MANILA The Department of Justice (DOJ) began on Thursday its preliminary investigation into the complaints for criminal negligence against Closeup and Unilever executives over the deaths of five concert goers of the May 2016 "Closeup Forever Summer" music festival.
Also charged by the National Bureau of Investigation (NBI) and private complainants spouses Edison and Bibiane Fontejon, Gemma L. Miyagawa, and Conrado R. Leal were the concert's event and security organizers.
The case involves the deaths of Ariel D. Leal, 22; Lance F. Garcia, 36; Ken Miyagawa, 18; Bianca Fontejon, 18; and Eric Anthony Miller, 33, who fell unconscious in the middle of the concert held at the Mall of Asia Arena parking lot in Pasay City on May 22, 2016.
Only the remains of Fontejon, Miyagawa and Leal were subjected to examination; "dangerous drugs metabolites" were found in their system.
The following respondent Close-Up and Unilever executives as well as the other individuals impleaded in the case failed to attend in the
- Rohit Jawa, Chairman and CEO of Unilever Philipines;
- Jesus Canlapan, Manager for Workplace Services and Facility Security;
- Albert Curnelius Trinidad, Marketing director of Close Up;
- Joy Dalanon-Ocampo, Country Manager for Safety Health and Environment (SHE);
- Melissa Alcayaga, Procurement Manager;
- Bea Lagdameo, Close-Up Assistant Brand Manager;
- Anna Kristina Doctolero, Project Manager;
- Baby Majalia Ahamadul, Senior Account Manager of Activations Advertising Inc.;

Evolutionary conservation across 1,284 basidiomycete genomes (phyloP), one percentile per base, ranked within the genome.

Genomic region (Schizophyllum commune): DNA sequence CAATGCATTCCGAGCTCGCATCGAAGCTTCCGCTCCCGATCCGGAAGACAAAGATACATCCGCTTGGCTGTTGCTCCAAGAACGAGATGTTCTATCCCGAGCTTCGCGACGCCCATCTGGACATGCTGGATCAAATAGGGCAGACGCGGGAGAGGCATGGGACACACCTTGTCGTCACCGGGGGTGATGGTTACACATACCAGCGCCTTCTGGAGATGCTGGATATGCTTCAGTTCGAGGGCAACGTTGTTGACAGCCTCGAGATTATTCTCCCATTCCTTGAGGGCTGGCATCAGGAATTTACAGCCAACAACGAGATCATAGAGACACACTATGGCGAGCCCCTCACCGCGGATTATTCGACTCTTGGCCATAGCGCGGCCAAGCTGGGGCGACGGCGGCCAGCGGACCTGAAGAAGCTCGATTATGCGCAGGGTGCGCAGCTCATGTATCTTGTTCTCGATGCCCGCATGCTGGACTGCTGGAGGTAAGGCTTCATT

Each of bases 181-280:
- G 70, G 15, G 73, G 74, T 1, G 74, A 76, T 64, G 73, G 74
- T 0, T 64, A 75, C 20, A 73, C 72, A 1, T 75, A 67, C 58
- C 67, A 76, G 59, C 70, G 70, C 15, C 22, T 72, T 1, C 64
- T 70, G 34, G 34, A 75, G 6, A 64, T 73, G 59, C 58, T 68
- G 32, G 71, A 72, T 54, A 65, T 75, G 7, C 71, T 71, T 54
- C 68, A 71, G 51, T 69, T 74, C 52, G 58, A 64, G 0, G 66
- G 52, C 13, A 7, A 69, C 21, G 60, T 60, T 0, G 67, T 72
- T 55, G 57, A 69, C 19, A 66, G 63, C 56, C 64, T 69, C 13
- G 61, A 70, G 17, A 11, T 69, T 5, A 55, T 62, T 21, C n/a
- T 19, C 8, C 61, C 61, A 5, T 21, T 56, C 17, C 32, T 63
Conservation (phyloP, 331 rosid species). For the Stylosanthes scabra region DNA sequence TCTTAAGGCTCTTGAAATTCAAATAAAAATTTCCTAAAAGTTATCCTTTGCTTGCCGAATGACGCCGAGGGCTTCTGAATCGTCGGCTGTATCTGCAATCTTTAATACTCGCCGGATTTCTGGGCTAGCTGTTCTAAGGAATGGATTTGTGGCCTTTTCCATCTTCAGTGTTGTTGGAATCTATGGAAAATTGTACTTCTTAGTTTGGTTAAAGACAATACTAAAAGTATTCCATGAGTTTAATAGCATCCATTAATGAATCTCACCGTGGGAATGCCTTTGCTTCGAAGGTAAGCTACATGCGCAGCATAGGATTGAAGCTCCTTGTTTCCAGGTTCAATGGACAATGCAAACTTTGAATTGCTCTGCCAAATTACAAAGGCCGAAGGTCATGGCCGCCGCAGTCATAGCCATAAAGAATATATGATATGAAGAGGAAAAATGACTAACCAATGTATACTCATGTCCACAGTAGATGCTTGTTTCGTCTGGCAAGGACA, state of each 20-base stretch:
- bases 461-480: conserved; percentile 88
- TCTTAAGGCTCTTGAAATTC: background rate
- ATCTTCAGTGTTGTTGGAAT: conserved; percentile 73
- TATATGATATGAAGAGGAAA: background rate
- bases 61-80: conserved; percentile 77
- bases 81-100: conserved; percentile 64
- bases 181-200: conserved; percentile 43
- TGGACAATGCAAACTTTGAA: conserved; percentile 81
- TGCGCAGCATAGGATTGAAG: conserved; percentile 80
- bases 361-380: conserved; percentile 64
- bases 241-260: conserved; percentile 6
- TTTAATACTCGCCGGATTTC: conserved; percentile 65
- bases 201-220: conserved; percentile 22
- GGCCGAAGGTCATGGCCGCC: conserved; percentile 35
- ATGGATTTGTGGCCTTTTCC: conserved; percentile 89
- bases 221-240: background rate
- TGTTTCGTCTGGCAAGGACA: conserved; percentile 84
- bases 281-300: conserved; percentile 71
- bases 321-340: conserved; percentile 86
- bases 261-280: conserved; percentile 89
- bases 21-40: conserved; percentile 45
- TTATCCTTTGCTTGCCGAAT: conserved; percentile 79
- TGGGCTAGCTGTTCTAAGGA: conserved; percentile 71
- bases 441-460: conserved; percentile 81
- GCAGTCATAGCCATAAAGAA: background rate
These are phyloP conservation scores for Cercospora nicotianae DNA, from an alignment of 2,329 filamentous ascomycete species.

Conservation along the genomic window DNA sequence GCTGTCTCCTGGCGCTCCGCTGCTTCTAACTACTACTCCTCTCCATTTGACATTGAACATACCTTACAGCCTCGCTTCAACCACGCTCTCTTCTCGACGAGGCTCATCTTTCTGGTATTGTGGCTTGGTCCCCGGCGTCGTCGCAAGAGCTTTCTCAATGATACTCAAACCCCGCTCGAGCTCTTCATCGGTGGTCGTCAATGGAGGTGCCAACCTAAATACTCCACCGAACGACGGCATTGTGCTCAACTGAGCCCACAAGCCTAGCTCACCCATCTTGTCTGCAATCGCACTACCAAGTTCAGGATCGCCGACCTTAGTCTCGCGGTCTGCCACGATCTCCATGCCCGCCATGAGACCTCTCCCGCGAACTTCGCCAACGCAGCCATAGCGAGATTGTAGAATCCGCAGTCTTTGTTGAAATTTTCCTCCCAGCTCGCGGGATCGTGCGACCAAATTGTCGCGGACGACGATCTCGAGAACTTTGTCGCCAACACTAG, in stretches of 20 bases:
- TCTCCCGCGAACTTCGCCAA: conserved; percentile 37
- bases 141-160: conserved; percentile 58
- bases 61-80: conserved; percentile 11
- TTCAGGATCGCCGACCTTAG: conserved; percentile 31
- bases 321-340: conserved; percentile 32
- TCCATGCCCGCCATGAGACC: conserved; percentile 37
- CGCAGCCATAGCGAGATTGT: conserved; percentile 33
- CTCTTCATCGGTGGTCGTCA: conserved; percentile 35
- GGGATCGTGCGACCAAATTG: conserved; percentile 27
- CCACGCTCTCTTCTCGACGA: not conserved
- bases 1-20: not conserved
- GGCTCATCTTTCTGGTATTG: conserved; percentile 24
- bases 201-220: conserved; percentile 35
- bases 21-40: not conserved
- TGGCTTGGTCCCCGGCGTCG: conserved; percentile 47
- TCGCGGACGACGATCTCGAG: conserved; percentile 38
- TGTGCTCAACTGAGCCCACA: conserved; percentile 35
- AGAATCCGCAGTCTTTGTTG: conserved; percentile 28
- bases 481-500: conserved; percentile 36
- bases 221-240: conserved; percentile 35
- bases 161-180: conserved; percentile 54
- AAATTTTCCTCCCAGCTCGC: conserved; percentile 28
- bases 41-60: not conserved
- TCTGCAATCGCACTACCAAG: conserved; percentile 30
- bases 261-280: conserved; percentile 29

- Reginald Soriano;
- Eduardo Muego;
- John Paul Demontaño; and,
- Alexis Engelberto Aragon.
The complaint alleged that the "proximate cause of death of Fontejon, Miyagawa and Leal is attributable to the inexcusable lack of foresight in failing to perform an act anticipatory that illegal drugs [were] so prevalent in a rave party to the effect that given the highest educational and scholastic attainment, professional achievement and degree of occupation as well as their (respondents') intelligence, the event's master security and safety plan is silent and muted about illegal drugs."
"[R]espondents from Unilever-Close-Up, Activation Advertising and the other appear to be criminally liable based on the responsible officer doctrine for they held a position of responsibility and authority in their respective corporations; and had the ability to prevent the unwanted incidents but failed to do so," the complaint read.
Devanadera gave all respondents up to March 17, 10 a.m., to submit their respective counter-affidavits. The NBI was also directed to submit additional affidavits on or before March 6.